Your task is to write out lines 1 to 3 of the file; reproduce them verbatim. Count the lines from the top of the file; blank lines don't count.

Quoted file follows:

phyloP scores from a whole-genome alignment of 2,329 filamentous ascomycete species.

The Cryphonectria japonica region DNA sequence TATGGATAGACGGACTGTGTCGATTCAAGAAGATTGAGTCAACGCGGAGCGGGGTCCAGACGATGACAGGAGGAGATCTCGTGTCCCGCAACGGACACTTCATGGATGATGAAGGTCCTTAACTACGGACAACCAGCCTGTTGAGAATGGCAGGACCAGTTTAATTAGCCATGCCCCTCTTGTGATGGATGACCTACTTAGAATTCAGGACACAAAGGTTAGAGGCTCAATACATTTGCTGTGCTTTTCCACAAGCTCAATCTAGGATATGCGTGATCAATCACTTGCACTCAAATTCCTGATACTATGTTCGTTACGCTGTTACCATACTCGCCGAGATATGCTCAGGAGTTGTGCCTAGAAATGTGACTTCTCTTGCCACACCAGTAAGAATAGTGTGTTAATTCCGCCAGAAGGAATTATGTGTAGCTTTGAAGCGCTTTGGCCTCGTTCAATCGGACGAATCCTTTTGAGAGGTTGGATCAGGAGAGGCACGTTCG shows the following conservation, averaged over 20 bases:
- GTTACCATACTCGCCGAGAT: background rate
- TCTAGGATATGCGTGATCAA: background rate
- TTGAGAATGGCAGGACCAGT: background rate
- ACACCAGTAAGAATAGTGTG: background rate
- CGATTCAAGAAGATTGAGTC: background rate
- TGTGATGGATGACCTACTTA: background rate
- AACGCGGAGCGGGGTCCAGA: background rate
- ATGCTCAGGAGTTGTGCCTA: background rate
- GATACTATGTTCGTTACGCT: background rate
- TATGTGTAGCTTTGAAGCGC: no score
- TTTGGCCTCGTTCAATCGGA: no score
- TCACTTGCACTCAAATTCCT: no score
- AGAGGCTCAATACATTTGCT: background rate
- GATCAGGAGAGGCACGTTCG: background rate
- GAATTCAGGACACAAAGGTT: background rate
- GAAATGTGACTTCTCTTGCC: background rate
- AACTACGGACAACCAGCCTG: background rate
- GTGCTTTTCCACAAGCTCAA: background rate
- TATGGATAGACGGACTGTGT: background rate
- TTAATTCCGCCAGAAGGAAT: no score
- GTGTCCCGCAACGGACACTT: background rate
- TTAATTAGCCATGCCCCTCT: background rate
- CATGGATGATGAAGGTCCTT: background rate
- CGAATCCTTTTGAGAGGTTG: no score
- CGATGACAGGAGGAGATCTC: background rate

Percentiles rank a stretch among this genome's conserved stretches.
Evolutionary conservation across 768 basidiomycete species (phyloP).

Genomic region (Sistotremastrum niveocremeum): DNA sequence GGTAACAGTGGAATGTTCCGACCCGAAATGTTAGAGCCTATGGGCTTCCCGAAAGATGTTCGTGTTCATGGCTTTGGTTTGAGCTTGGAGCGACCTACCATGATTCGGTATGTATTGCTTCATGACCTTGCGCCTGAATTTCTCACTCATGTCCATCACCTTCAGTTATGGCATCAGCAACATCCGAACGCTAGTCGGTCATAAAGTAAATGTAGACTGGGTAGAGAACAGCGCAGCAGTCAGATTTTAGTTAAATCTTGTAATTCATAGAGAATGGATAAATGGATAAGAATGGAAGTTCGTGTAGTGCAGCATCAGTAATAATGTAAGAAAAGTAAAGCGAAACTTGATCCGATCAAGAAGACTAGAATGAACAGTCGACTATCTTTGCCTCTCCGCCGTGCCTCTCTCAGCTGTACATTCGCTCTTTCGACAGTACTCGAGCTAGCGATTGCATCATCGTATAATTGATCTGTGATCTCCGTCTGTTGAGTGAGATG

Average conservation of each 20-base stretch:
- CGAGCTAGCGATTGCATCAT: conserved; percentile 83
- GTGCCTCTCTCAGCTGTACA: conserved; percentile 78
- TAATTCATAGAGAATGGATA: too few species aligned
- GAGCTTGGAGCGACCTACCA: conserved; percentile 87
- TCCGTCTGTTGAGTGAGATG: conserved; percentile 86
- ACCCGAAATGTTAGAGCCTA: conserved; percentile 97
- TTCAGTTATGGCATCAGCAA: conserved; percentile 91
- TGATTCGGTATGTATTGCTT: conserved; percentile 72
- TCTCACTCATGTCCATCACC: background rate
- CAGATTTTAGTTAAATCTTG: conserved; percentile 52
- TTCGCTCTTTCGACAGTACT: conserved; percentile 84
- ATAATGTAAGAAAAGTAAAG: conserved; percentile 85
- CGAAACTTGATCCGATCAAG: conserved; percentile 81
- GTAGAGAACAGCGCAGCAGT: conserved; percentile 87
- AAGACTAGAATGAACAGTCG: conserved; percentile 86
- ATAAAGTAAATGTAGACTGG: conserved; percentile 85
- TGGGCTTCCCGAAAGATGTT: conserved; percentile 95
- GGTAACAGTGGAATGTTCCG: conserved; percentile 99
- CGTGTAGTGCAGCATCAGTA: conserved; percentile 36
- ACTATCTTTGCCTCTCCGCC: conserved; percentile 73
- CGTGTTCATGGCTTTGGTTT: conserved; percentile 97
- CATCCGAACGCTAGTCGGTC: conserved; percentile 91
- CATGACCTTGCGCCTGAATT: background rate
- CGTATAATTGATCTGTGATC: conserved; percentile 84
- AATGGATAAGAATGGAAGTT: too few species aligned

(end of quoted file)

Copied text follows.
phyloP scores from a whole-genome alignment of 2,329 filamentous ascomycete species.

The Cryphonectria japonica region DNA sequence TATGGATAGACGGACTGTGTCGATTCAAGAAGATTGAGTCAACGCGGAGCGGGGTCCAGACGATGACAGGAGGAGATCTCGTGTCCCGCAACGGACACTTCATGGATGATGAAGGTCCTTAACTACGGACAACCAGCCTGTTGAGAATGGCAGGACCAGTTTAATTAGCCATGCCCCTCTTGTGATGGATGACCTACTTAGAATTCAGGACACAAAGGTTAGAGGCTCAATACATTTGCTGTGCTTTTCCACAAGCTCAATCTAGGATATGCGTGATCAATCACTTGCACTCAAATTCCTGATACTATGTTCGTTACGCTGTTACCATACTCGCCGAGATATGCTCAGGAGTTGTGCCTAGAAATGTGACTTCTCTTGCCACACCAGTAAGAATAGTGTGTTAATTCCGCCAGAAGGAATTATGTGTAGCTTTGAAGCGCTTTGGCCTCGTTCAATCGGACGAATCCTTTTGAGAGGTTGGATCAGGAGAGGCACGTTCG shows the following conservation, averaged over 20 bases:
- GTTACCATACTCGCCGAGAT: background rate